At a pivotal and deadly moment, a voice is heard saying, “This is Harold Emery Lauder speaking. I do this of my own free will.” Harold in particular struggles with who he is and who he will be and especially who he will serve. There are multiple times when Harold is portrayed grappling with his choices . . . with his will.
When Mother Abigail sends the small band west to confront Randall Flagg, those who have been selected for the quest ask if they have a choice. She answers, “There’s always a choice. That’s God’s way, always will be. Your will is still free. Do as you will. There’s no set of leg-irons on you. But . . . that is what God wants of you.”
It is of course in Mother Abigail that God most plainly shows up in The Stand. She is the book’s Moses. She is the reluctant prophet and leader of a people in the wilderness:
Her place was not to judge God, although she wished He hadn’t seen fit to set the cup before her lips that He had. But when it came to the matter of judgment, she was satisfied with the answer God had given Moses from the burning bush when Moses had seen fit to question. Who are you? Moses ask, and God comes back from the bush just as pert as you like: I Am, Who I AM. In other words, Moses, stop beatin’ round this here bush and get your old ass in gear.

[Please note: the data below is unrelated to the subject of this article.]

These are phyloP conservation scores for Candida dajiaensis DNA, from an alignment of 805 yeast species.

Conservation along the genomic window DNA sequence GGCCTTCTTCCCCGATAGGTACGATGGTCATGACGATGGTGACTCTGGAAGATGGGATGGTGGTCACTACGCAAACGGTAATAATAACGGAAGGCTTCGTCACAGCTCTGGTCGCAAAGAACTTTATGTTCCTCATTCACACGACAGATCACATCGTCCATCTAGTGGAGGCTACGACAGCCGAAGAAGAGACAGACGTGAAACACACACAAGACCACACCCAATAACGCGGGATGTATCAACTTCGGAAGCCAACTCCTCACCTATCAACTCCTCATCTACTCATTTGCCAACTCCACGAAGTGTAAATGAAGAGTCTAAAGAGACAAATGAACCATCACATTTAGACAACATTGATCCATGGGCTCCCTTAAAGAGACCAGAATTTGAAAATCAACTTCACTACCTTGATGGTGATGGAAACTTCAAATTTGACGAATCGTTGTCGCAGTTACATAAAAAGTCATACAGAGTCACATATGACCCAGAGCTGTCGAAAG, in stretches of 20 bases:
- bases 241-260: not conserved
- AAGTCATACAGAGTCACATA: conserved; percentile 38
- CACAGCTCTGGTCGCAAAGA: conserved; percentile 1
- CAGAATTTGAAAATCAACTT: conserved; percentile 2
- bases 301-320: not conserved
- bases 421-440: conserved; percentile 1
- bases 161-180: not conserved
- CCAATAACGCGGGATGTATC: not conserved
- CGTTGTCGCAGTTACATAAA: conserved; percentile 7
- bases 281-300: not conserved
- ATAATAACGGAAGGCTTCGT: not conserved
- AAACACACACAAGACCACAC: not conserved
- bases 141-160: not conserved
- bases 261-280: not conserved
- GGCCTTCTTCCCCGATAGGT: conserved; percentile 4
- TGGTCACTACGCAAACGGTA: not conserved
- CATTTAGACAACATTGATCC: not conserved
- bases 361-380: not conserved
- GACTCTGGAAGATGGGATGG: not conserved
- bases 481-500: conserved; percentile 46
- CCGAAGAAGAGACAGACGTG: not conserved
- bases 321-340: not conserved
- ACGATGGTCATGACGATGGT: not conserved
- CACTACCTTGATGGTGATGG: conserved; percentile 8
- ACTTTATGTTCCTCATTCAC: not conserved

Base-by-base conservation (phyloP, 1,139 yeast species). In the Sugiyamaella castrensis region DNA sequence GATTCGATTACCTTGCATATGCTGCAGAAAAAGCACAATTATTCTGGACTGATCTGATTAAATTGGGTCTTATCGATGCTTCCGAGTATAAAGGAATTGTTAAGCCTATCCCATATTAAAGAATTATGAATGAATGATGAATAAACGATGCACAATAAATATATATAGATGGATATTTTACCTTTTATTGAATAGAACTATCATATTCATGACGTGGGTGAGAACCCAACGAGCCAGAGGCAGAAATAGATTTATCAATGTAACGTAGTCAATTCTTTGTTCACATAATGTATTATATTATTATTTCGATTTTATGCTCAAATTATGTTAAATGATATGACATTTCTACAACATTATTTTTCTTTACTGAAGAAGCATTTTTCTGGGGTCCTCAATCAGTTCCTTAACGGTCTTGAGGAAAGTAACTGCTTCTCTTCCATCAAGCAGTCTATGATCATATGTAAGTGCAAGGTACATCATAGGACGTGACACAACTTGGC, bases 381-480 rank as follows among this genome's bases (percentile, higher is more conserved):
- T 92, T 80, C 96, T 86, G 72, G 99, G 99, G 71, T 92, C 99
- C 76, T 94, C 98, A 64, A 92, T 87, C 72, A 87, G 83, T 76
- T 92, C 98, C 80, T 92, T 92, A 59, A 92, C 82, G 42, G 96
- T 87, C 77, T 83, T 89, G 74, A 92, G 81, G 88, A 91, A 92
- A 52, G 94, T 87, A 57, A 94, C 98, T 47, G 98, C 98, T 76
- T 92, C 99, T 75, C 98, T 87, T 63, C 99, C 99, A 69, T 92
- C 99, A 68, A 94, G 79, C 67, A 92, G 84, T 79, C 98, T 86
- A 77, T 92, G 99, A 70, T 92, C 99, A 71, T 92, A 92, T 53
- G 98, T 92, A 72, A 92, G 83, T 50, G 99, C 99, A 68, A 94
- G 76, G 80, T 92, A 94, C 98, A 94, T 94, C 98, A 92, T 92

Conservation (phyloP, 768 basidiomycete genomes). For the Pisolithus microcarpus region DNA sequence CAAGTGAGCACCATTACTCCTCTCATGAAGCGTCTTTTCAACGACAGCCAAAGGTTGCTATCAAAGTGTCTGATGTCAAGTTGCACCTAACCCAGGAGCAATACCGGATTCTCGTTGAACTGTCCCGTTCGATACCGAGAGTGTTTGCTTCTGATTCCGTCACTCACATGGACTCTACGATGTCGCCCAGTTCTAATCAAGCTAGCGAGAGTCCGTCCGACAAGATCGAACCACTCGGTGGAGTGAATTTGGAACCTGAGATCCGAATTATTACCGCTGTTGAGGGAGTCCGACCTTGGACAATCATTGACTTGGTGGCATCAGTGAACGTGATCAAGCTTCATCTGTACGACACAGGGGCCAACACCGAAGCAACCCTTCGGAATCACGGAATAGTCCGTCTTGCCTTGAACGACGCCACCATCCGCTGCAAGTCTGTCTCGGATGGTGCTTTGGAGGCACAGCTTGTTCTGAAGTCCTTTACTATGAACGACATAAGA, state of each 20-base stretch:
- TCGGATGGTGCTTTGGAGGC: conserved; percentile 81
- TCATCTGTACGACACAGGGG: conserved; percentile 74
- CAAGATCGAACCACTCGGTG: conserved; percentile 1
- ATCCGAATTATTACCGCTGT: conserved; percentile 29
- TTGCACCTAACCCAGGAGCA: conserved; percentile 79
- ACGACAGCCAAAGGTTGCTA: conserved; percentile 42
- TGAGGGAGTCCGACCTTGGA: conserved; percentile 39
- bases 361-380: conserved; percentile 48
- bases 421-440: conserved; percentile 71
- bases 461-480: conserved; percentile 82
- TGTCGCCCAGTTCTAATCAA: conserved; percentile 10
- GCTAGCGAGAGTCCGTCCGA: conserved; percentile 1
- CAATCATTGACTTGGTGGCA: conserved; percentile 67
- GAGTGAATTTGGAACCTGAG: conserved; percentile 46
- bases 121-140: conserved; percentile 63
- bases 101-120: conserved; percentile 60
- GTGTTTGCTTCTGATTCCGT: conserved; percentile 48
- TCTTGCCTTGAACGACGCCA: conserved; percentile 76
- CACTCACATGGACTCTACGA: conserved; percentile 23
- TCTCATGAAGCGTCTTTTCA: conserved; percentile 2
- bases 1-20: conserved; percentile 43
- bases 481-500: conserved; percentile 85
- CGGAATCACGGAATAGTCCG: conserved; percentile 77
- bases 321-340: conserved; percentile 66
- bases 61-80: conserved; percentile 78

Like Moses, she is frustrated by the people she has been called to lead and even more aggravated with God. She rails against the apparent cruelty of God, found in the Bible especially in the Old Testament:
I have harbored hate of the Lord in my heart. Every man or woman who loves Him, they hate Him too, because He’s a hard God, a jealous God, He Is, what He Is, and in this world He’s apt to repay service with pain while those who do evil ride over the roads in Cadillac cars. Even the joy of serving Him is a bitter joy. ‘Abby,’ the Lord says to me, ‘there’s work for you to do far up ahead. . . And in the end, your reward will be to go away with strangers from all the things you love best and you’ll die in a strange land with the work not yet finished. That’s my will, Abby,’ says He, and ‘Yes Lord,’ says I, “Thy will be done,’ and in my heart I curse Him and ask ‘why, why why?’ and then the only answer I get is ‘Where were you when I made the world?’”